Underfunded U.S. jumpers qualify again at Olympics | SteamboatToday.com

Underfunded U.S. jumpers qualify again at Olympics

Team struggles with money but has managed to put athletes on the hill

Luke Graham

— The U.S. Ski Jumping Team showed that it is moving in the right direction Friday in Whistler, British Columbia, qualifying Nicholas Alex­ander and Peter Frenette for today's big jump finals.

But maybe more evident is the uphill battle the team still faces.

It's one of the only sports the United States Olympic Committee doesn't fund. There are few sponsors, and the athletes and their families have to foot most of the bill.

So while the Austrian team climbed aboard its $500,000 bus after Friday's competition, Alexander, Frenette and teammate Anders Johnson — who was just out of qualifying Friday in 42nd place — could only shake their heads.

"Eventually, we can be competitive," said Alexander, who qualified 28th. "But it's going to take a lot of funding. You have to pump some money into the program. You can't expect results to come from a program that has nothing. That's not how it works."

Alexander said the team looks for funding and sponsorships wherever possible. That included Alexander standing outside of a pet store with his gear, asking for donations.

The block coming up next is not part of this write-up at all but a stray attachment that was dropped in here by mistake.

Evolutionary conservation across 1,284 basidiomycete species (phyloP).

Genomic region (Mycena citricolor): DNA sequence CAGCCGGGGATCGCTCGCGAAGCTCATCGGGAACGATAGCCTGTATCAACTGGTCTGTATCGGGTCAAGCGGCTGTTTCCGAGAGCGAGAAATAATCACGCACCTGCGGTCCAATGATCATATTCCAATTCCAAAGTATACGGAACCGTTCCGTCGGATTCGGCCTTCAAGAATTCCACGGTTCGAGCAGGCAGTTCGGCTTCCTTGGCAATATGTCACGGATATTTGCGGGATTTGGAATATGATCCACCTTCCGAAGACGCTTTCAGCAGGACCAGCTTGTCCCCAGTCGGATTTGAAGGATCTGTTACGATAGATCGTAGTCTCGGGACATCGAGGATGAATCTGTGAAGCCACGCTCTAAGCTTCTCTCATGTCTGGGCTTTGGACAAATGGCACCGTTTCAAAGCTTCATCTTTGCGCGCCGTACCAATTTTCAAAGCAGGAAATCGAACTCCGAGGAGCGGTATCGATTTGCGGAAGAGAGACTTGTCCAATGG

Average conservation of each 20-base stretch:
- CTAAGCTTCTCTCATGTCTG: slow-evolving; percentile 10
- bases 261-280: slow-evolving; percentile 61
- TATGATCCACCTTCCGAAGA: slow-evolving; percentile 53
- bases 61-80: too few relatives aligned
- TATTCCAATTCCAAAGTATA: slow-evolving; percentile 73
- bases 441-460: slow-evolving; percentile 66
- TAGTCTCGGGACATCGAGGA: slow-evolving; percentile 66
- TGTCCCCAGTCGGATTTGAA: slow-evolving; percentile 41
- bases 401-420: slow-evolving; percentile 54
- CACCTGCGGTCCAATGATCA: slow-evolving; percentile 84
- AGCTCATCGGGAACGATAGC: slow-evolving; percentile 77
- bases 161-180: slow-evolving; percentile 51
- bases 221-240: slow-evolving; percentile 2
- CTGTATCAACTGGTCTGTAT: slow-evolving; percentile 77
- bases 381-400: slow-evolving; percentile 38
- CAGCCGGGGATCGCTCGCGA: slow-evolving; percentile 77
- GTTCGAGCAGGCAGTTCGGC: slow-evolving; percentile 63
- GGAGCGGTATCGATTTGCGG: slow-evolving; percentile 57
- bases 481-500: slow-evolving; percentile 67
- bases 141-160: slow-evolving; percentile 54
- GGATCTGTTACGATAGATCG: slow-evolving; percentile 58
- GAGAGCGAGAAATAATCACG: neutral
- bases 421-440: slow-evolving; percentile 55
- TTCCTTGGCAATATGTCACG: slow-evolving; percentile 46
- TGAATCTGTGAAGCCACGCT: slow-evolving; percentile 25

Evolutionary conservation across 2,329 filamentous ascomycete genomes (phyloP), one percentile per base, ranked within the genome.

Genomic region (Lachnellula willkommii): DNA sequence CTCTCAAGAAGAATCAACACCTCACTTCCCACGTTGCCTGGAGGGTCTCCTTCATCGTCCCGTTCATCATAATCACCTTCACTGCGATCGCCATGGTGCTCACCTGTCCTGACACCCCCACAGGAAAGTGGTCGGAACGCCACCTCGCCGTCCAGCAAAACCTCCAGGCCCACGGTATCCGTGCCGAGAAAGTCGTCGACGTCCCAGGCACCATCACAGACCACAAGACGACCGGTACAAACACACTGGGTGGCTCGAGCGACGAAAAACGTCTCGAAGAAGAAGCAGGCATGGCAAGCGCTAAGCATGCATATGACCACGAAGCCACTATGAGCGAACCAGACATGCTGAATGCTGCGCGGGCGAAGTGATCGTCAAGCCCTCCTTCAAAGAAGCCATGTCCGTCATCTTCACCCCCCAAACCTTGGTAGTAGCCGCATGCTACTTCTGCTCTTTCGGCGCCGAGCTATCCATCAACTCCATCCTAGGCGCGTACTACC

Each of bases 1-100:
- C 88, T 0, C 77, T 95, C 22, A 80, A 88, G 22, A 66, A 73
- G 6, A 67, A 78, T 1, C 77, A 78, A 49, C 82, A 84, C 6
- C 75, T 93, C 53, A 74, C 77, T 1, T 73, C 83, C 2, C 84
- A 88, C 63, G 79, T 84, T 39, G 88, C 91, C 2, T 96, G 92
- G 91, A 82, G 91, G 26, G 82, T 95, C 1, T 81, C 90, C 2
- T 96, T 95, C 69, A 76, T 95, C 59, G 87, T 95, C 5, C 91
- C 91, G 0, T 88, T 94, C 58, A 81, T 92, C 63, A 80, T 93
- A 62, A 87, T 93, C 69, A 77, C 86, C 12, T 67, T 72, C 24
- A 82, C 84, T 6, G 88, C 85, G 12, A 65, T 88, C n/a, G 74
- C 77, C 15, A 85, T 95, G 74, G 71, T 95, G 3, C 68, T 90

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"Some pretty bizarre stuff," he said. "We're struggling to get by."

But maybe the best model to look at for the team happens to be the skiers' brethren in Nordic combined.

Not long ago, the U.S. Nordic Combined Ski Team struggled with funding and struggled to compete on an international level.

But sticking it out helped, and as Johnny Spillane proved by winning a silver medal, it's certainly possible to turn a program around.

"We look up to those guys," Johnson said. "They're our peers and role models. What they do in the sport motivates us to be where they are."

Frenette and Nordic combined star Billy Demong are from Lake Placid, N.Y., and Frenette said Demong has been a big influence on him. Seeing Demong at the top of his sport helps Frenette think U.S. ski jumping might not be that far off.

"It's inspiring to see him do so well," Frenette said. "It's a great feeling to have someone like that from your same town."

And really, it's not too far-fetched to think America can be competitive in ski jumping. All three Americans qualified for the finals on the smaller jump earlier in the week. Today, they'll have two spots in the finals.

Also consider that Alexander is the oldest member of the team at 21. Johnson is 20, and Frenette is just 17.

"You go over in Europe and people getting amped up in it," said Frenette, who qualified 30th. "All the other teams are superstars. Over here, nobody knows who we are. But good results would help that."

Funding might be the biggest hurdle.

U.S. ski jumping coach Jochen Dannenberg said the current model must be changed. As one of two full-time coaches, he said for America to be competitive with the rest of the world, the team needs at least $100,000 a year.

Where that money would come from is the biggest question. But when the money comes, the results could follow.

"You can say money is not everything," Dannenberg said. "But everything is nothing without money."